Western Spirit

Ninth annual festival a local reminder of area's heritage

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Eddie Armer has lived and worked in the Rim Country since he was a boy. He is a man with stories to tell, poems to recite and music to play.

"Aren't I the luckiest man in the world?" he said several times during the discussion of the upcoming Western Heritage Festival.

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The Western Heritage Festival is for Rim Country children, too. Parents bring your cameras to photograph your children in a wagon or their faces in wooden cutouts of western outfits and pioneer costumes.

His smile is as broad as the Mogollon Rim, as he opens one of two family histories he is working on-- the Griffins'.

He feels fortunate to have photographs his grandmother gave him as he grew up, is clearly delighted to have the autobiography his grandfather wrote and is proud to be a part of five generations of law enforcement and ranching in Gila County.

The family historian got his start at the age of 10 listening to his grandmother, Laura Belle Hocker, tell him stories of Charles Clifford Griffin, the grandfather who died before Eddie was born.

Hocker came to Arizona from Colorado with her family when she was just a year old. She was "a petite woman who rode broncs and drove cattle," Armer recalled.

Griffin, deafened from scarlet fever at age 5, was among the students in first graduating class of Gallaudet College for the Deaf in Washington, D.C. in 1883.

"I always had Western fever," Griffin wrote in his autobiography. The original manuscript is written on old yellow school paper.

"When they began to stock up the West," he wrote, "I began to look into it. I came out in 1884 and I've never been sorry. The cattle business is the most fascinating in the world."

He recalled President Abraham Lincoln at his Inaugural Address as a "tall lanky figure in his black clothes," the mention of this great moment in history is an unusual find according to Armer.

Hocker's marriage to Griffin in 1888 was, according to The Arizona Republic newspaper, a "highlight of territorial days."

Griffin was never far from his fiddle.

In 1912 they purchased the 76 Ranch at the confluence of the Tonto and Rye Creeks.

The beloved 76 Ranch remained in the family until 1963.

"For a man that I didn't get to know, he left me so many great things," Armer said.

Not the least of which is a legacy of music.

Despite being deaf, Griffin played a Granarius violin (fiddle) made in Italy in 1634. He was able to do this by taking off his shoes and feeling vibrations in the floor, Armer's grandmother told him.

Armer is a singer, a song-writer and he plays the guitar.

He will be onstage at noon at the 9th Annual Western Heritage Festival.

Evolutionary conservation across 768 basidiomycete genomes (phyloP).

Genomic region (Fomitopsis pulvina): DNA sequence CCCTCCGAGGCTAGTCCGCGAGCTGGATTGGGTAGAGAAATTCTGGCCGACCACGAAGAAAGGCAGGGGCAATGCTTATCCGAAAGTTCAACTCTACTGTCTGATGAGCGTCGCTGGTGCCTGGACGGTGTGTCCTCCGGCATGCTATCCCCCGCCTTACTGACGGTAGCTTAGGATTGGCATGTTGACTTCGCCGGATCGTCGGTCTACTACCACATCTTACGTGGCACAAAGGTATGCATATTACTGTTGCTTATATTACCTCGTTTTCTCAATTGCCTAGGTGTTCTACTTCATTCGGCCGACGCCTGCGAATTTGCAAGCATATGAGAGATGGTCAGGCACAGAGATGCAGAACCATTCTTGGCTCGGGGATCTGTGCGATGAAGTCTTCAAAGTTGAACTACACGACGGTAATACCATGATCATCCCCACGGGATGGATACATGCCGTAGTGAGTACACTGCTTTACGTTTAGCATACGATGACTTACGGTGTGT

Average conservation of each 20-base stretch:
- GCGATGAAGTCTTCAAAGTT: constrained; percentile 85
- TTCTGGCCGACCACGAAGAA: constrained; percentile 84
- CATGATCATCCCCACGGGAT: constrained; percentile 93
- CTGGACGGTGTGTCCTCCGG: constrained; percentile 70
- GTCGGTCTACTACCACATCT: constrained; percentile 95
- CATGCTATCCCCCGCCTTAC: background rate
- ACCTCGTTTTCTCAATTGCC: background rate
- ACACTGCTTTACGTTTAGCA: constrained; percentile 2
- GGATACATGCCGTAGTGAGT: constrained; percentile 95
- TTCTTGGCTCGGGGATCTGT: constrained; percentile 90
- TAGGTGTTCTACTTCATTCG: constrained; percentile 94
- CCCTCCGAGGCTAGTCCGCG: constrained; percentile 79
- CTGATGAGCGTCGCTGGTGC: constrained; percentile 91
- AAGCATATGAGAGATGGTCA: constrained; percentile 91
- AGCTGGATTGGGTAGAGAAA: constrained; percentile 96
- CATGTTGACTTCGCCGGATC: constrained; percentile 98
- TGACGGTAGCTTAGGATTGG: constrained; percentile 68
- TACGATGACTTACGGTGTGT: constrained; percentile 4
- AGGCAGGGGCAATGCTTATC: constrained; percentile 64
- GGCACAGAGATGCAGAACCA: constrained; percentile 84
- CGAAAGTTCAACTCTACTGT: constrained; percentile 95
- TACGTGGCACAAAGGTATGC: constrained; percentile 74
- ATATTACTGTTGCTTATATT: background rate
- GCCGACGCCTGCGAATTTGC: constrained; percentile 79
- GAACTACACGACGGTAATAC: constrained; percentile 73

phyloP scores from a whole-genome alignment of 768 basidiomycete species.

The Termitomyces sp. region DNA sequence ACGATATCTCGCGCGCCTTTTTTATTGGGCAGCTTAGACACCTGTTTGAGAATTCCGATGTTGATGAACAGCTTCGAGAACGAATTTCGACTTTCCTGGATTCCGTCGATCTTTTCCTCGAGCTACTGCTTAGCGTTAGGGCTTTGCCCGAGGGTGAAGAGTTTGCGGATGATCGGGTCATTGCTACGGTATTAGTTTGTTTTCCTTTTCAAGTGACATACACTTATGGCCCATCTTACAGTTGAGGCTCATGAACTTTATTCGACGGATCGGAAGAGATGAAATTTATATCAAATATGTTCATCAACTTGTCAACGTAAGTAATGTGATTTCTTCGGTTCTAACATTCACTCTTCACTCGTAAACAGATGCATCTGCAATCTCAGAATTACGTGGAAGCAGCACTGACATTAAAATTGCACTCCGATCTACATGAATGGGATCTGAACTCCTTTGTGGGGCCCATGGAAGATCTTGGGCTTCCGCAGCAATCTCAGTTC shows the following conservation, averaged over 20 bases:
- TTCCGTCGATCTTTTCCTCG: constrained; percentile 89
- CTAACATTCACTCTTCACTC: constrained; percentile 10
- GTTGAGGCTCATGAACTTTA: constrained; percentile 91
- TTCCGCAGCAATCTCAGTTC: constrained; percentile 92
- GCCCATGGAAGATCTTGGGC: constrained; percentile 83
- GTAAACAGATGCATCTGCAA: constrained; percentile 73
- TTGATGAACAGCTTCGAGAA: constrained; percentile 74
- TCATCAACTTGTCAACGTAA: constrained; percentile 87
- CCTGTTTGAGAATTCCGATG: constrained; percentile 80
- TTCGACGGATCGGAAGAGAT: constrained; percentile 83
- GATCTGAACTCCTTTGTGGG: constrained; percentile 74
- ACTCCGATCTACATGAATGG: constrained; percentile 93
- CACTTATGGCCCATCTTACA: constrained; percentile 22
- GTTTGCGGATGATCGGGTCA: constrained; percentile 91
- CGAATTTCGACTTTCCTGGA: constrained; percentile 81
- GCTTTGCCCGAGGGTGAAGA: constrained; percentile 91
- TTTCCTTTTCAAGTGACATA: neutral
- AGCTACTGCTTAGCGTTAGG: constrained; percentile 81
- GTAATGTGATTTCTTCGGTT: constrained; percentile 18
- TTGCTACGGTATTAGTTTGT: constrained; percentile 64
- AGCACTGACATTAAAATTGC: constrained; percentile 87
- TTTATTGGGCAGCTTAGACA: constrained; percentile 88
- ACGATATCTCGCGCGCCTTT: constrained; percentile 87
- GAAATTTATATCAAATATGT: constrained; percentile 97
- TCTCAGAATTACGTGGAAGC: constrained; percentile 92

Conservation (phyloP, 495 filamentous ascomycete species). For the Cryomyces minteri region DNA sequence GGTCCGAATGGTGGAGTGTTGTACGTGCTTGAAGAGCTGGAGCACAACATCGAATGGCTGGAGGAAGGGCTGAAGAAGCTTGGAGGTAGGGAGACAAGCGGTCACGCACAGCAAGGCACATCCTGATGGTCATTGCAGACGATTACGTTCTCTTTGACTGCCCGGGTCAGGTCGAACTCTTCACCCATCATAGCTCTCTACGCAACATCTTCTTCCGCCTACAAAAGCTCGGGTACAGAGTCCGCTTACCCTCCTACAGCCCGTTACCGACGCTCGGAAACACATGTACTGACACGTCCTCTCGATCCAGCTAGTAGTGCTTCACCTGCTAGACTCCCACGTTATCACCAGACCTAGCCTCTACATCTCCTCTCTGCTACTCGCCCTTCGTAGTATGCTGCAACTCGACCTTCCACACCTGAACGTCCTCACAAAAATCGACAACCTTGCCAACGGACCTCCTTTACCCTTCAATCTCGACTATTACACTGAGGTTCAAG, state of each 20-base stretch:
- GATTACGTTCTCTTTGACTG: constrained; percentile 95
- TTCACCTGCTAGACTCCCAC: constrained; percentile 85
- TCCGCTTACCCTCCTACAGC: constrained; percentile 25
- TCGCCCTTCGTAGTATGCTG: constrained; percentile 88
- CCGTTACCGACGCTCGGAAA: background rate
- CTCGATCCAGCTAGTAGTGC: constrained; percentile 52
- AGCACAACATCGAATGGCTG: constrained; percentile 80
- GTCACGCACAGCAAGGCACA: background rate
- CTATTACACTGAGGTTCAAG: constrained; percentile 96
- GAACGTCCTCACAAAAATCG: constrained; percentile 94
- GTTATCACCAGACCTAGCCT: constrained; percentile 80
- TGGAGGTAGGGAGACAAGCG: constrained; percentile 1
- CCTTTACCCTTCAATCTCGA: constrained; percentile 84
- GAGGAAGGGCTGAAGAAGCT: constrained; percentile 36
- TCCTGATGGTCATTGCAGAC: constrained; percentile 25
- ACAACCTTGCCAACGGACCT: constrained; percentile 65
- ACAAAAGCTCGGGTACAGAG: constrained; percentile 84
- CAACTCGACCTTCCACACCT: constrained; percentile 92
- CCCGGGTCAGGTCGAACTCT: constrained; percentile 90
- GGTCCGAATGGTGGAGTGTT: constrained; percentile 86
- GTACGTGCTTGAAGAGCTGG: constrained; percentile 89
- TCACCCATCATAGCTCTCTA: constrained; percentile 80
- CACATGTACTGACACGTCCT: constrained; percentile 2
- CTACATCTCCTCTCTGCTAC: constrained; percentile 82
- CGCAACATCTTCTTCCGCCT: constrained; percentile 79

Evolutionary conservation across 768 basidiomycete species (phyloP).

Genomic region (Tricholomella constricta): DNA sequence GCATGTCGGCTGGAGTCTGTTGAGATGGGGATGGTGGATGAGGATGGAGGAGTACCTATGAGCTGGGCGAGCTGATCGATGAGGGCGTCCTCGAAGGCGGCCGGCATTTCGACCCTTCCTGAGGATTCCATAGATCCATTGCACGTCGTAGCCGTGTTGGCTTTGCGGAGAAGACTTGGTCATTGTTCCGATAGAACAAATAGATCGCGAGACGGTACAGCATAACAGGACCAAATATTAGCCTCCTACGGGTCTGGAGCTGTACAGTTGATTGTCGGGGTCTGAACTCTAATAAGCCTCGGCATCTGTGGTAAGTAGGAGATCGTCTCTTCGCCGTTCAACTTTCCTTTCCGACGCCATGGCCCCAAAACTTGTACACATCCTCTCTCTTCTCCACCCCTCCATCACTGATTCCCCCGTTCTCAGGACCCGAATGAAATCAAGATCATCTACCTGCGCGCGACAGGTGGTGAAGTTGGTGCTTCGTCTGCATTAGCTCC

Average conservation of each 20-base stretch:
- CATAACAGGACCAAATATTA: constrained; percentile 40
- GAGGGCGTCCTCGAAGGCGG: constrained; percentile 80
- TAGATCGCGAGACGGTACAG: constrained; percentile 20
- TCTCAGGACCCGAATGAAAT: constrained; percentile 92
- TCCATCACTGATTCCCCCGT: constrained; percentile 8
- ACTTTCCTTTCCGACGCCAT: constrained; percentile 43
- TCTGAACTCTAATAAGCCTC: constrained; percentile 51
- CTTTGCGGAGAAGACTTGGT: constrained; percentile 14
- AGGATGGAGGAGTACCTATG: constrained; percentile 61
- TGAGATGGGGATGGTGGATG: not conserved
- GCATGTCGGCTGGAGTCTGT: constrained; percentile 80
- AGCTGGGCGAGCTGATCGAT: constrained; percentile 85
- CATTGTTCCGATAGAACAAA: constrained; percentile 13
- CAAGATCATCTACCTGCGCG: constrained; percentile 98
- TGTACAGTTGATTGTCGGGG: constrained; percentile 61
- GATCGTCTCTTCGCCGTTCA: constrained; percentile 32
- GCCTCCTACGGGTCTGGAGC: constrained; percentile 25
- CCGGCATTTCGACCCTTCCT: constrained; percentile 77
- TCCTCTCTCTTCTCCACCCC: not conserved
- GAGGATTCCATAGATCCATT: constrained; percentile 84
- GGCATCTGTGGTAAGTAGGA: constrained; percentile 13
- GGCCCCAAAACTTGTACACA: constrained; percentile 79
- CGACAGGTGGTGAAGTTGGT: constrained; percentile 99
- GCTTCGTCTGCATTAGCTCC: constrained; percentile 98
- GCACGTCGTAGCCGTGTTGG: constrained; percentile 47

Western village activities for children

Just as Armer started collecting pictures when he was a boy, the Western Heritage Festival offers children hands-on opportunities to get in touch with the past.

"My goal is to help the children see what mining, lumber and ranching used to be like in Payson and the Rim Country one hundred years ago," said children's event coordinator Pat Kuzma.

The Tonto Apache tribe is providing acorns and a metate for the children to try their hands at grinding.

The Rimstone Rock Club has provided a rock and mineral display that children can touch.

Children have the opportunity, overseen by the Shoofly Quilters, to make faux quilts by gluing small fabric squares onto 6-by-9 inch cardstock.

The FFA Club from Payson High School will host a roping activity with a bale of hay and a fake steer head.

A demonstration and exhibit of brands will be given courtesy of the Hashknife Cowboys.

Canyon Country Log Homes is providing a full size notched log exhibit and children can build houses out of Lincoln logs (but they cannot take the logs home.)

Stories of long ago will be told by members of the Northern Gila County Genealogical Society.

And, Payson's cadet Girl Scout troop is hosting a make-it, take-it windsock with cutouts representing mining, lumber and ranching.

WESTERN HERITAGE FESTIVAL

Admission is free to the Ninth Annual Western Heritage Festival on Saturday, Oct. 14, near the Museum in Green Valley Park. A dedication to pioneer families will open the day at 10 a.m.

Food and beverages will be sold at a concession stand hosted by area Boy Scouts.

A dozen artists will showcase Western themed art.

"Our gift to the community is free admission to the Zane Grey Museum, The Western Heritage Museum and the Rim Country Archaeology Museum," said event coordinator, Diana Garrity.

Music and Entertainment Schedule:

Indoor stage

Noon Dean Cook

12:30 p.m. Jim and Ellie Cook

1 p.m. Dee Strickland Johnson

2 p.m. Mexican Beaded Lizard Band (demo how to play a saw)

Outdoor stage

11 a.m. Anne James

11:30 a.m. Johnnie Richards

Noon Eddie Armer and Billy Ichida

12:30 p.m. Children's dance and Arvid Thompson

12:45 p.m. Joe Miracle

1 p.m. Mexican Beaded Lizard band

1:30 p.m. Junction 87

2 p.m. Dean Cook

2:30 p.m. Jim and Ellie Cook

3 p.m. Lee Silby

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